Convergent and discriminant validity combined are used to measure construct validity. The Multitrait-Multimethod Matrix (MTMM) is a formal method of measuring these two validity concepts together to determine the extent to which the instrument is meets convergent and discriminant validity measures. It uses multiple methods (e.g. observation/fieldwork, questionnaires, journals, quizzes/tests, etc.) to measure and triangulate the results of the same set of variables through the demonstration of correlations within a matrix.
The notions of convergent and discriminant validity are important to consider when trying to establish construct validity. For example, to help establish the convergent validity of a question battery focused on motivation to participate in studying CS, one might expect a reasonably high correlation with a battery of questions focused on intention to persist in CS and take other courses. Conversely, when thinking about divergent validity, one might attempt to correlate this motivation to participate in CS with a question battery that measures classroom disengagement (if the motivation battery is truly measuring what is intended, it would likely have an inverse relationship with disengagement).
Formative and Summative Validity
Formative validity refers to the effectiveness of the instrument to provide information that can be used to improve variables that influence the results of the study. That is, if the instrument is designed to measure the weakness in learning conditional statements in such a way that identifies specific changes that can be made in a curriculum, then the level of formative validity can be said to be adequate.
Summative validity (Lee & Hubona, 2009) measures the extent to which the instruments lends itself to theory-building, or the end result of the process of creating the theory through the results of the instrument. This can be tested empirically via the “modus tollens” logic.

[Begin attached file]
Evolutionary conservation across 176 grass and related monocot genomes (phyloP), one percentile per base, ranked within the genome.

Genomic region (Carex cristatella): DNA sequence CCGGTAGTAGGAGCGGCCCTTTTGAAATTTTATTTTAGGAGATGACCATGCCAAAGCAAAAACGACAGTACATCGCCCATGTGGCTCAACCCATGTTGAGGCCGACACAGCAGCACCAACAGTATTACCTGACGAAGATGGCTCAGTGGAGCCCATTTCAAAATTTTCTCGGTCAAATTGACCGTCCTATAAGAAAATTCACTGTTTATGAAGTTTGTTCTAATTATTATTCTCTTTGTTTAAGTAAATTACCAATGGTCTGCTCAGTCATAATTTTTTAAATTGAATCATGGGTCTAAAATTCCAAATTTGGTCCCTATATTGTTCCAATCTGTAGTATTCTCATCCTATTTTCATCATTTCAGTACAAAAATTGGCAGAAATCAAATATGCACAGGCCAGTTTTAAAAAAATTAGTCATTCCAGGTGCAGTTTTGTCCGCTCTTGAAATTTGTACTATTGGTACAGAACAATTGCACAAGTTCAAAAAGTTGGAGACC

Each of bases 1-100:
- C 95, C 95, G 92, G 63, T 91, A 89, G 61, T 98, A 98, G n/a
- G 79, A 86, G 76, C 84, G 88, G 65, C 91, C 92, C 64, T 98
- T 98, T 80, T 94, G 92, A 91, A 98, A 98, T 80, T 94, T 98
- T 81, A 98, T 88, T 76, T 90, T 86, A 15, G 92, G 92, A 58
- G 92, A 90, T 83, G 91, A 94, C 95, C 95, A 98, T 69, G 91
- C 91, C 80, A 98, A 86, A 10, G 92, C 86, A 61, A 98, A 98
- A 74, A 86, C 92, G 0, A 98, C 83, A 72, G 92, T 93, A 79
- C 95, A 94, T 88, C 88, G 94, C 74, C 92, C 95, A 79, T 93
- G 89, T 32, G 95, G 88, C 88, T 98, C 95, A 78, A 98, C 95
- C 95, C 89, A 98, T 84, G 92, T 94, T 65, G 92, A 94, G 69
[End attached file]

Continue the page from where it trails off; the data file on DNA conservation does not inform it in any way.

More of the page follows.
Not to be confused with population validity, sampling validity measures the extent to which the most important items are chosen using a defined pattern of sampling method. The pattern should align with the goals of the study to ensure that the variables that need to be measured are in fact posed as questions in some way in the instrument. For example, when measuring the teaching style among a population of pre-service computer science teachers, evaluating only the knowledge of pre-service teachers would not be sufficient if the intent of your study was to measure how successful the group of teachers will be in teaching computer science concepts to middle school students. You may also need to include questions related to pedagogy, assessment, and self-efficacy.
Conclusion validity is the “degree to which conclusions we reach about relationships in our data are reasonable” (Trochim, 2006). Suppose you want to measure the relationship between teacher self-efficacy in programming and the ability for their students to learn programming (academic achievement). The relationship could be positive, where high self-efficacy and high student achievement, or it could be negative, where low self-efficacy and high student achievement are correlated, or it could be more neutral—where self-efficacy has no relationship on student achievement. The degree to which the conclusions about the relationship can be stated is referred to as conclusion validity.
There are a number of reasons why it may be difficult to effectively reach a conclusion. This may be because your measures have low levels of reliability, because the relationship is weak in general, or because you did not collect enough data (or the right kind of data). Thus, an important consideration for conclusion validity relates to good statistical power, good reliability, and good implementation. Statistical power should be at 0.80 or greater and care should be given in advance to determine the appropriate sample size, effect size, and alpha levels. Reliability can be improved by carefully constructing your instrument, by increasing the number of questions in it, and by reducing distractions within the measurement.
Cite this page
To cite this page, please use:
McGill, Monica M. and Xavier, Jeffrey. 2019. Measuring Reliability and Validity. Retrieved from https://csedresearch.org